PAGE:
February 16th 2021
2020 will forever be remembered as a year of profound challenges for America, and the entire world. The manufacturing community adapted, pivoted, and responded to the Covid-19 pandemic. During this challenging time, the Florida Advanced Technological Education Center (FLATE) remained steadfast to inspire the next generation’s pursuit of manufacturing careers.
“Florida’s manufacturing sector is at the heart of our state’s dynamic and robust economy,” said Henry Mack, Chancellor of Florida’s Department of Education’s (DOE) Division of Career and Adult Education. “Florida’s educational institutions are also integrated into the sector. From STEM programs in our elementary schools to our colleges and technical colleges, Florida’s learning resources are the catalyst to careers in manufacturing.”
January 28th 2021
If you follow the headlines, you’re likely familiar with recent news about major cybersecurity breaches worldwide. The security breach experienced is a wake-up call to the business community, manufacturers included. In the U.S., the breach affected the networks of the U.S. Treasury, Commerce, State, Energy, Justice and Homeland Security Departments. These networks were not directly attacked as we would think. According to reports, hackers gained access into their networks by utilizing a weakness in their supply chain. As the U.S. Department of Defense is rolling out the Cybersecurity Maturity Model Certification (CMMC), this breach should show us that everyone throughout the Defense Industrial Base, no matter where they lay in the supply chain, could be affected. The attackers do not just target the large prime contractors. Even small manufacturers need to realize that they are often the primary targets to gain access into larger systems.
January 19th 2021
The COVID-19 pandemic has made us more aware of the items we purchase on a regular basis and how they get to store shelves and to our doors. Anyone else still waiting two to three weeks longer for orders of sanitizing wipes and paper towels? Now, if we as consumers have experienced these longer wait times and find ourselves (still) refreshing the delivery notifications on our latest online purchases, imagine what’s going on behind the scenes!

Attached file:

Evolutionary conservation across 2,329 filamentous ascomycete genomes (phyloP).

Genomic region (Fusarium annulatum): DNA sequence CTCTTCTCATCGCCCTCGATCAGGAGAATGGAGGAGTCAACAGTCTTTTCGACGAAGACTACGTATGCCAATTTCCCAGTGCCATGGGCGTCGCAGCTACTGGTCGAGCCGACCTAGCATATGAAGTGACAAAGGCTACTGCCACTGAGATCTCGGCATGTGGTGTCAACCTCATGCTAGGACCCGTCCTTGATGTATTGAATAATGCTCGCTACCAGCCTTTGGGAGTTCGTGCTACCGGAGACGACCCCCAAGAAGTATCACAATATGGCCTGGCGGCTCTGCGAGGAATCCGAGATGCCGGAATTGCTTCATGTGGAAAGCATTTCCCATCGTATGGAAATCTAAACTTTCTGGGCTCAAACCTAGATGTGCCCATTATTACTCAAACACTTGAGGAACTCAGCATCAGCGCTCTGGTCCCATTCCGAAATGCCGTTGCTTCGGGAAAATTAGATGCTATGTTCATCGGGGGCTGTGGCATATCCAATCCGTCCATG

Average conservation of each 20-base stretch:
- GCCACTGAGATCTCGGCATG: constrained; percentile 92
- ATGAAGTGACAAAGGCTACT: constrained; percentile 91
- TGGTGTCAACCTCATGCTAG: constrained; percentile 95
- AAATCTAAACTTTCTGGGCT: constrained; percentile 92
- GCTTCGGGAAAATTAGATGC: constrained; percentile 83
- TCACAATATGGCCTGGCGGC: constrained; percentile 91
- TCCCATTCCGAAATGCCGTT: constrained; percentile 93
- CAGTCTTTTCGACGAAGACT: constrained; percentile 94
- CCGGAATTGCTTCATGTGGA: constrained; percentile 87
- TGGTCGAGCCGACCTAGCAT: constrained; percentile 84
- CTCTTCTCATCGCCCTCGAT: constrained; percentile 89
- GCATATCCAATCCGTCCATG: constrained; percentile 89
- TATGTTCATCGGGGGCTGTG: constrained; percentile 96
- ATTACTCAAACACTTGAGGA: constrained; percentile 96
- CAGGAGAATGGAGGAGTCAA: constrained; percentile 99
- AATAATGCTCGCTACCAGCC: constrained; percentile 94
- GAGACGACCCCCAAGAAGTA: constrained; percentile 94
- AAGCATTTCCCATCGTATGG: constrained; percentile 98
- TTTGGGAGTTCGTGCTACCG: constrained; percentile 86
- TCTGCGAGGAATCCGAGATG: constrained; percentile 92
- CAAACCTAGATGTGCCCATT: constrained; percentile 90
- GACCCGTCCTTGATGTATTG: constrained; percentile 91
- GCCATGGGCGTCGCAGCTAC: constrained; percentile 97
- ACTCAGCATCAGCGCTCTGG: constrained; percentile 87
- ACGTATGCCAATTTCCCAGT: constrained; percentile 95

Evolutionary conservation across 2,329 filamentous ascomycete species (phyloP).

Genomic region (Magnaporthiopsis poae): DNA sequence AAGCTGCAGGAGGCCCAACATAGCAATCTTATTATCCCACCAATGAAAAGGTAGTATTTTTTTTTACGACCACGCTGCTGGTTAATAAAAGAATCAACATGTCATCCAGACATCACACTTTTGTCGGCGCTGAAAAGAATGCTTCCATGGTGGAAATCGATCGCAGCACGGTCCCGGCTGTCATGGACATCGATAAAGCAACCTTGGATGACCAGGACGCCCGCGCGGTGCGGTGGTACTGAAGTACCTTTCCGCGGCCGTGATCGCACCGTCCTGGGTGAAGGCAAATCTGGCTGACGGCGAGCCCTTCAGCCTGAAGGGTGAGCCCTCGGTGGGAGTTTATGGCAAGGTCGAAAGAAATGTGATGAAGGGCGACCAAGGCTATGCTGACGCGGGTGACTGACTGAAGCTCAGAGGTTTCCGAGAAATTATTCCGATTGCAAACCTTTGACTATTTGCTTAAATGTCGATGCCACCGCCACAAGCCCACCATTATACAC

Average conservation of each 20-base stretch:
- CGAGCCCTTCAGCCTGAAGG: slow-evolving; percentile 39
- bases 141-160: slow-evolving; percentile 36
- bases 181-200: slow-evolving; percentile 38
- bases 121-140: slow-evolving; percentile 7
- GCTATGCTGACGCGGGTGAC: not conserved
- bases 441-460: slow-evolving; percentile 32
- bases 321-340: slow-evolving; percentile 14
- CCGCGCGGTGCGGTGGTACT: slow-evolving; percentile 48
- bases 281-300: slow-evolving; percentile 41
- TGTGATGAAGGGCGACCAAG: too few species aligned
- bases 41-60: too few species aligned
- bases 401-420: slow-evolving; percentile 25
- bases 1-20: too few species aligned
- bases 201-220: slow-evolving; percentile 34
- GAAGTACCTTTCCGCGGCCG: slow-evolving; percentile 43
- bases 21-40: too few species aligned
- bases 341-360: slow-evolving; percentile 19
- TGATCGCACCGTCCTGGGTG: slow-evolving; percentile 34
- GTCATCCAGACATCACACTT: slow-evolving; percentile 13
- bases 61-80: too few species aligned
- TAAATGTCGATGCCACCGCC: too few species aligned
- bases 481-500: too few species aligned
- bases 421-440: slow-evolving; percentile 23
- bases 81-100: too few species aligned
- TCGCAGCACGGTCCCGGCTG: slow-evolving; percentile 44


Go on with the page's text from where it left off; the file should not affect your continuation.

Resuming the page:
Manufacturing leaders have told us this pandemic has really made them think about risk. Nearly all of the manufacturers we have spoken to mentioned that their immediate focus was on the risk to the health of their workers and their businesses. But beyond that, the spread of the novel coronavirus and the unprecedented Great Lockdown of the U.S. and world economies have shined a bright light on the weak links in their operations. They see risk in their supply chains, their workforces, their standard practices and in pulling back from innovation. Mitigating those risks, they say, comes in the form of local partnerships, long-term agreements, internalizing some outsourced supply, and automation.
January 6th 2021
The impacts of the COVID-19 pandemic will be difficult to predict or parse long term due to a number of variables, including sector, changes in demand and/or likelihood the manufacturer was deemed essential in the spring 2020 closures. However, despite these variables, we can safely assume that issues existing before the pandemic will still affect manufacturers during and after the pandemic.
We’ve heard this via a series of 11 listening sessions organized by the National Institute of Standards and Technology’s Hollings Manufacturing Extension Partnership (NIST MEP) called the “National Conversation with Manufacturers” series. The focus of the conversations is on learning how manufacturers are handling the near-term jolt from the pandemic and preparing for success in the long-term.
January 5th 2021
Patti Gander’s manufacturing career began at 18 years old when she started on an assembly shop floor. Accumulating over 40 years of industry experience to date, she worked her way up in the manufacturing world to Vice President of Operations. Having a passion for mentoring and teaching the future workers of America, she began teaching at the University of South Florida, instructing business management and MBA classes before joining the FloridaMakes team as a Business Advisor.
While serving the United States Marine Corps, Patti obtained an associate’s degree in electronics and is an expert in technical skillsets. With a bachelor’s in business management, a Master in Business Administration (MBA) specializing in marketing and management information systems and a Master of Management specializing in leadership and organizational effectiveness, Patti brings a unique perspective to her Florida manufacturing clients.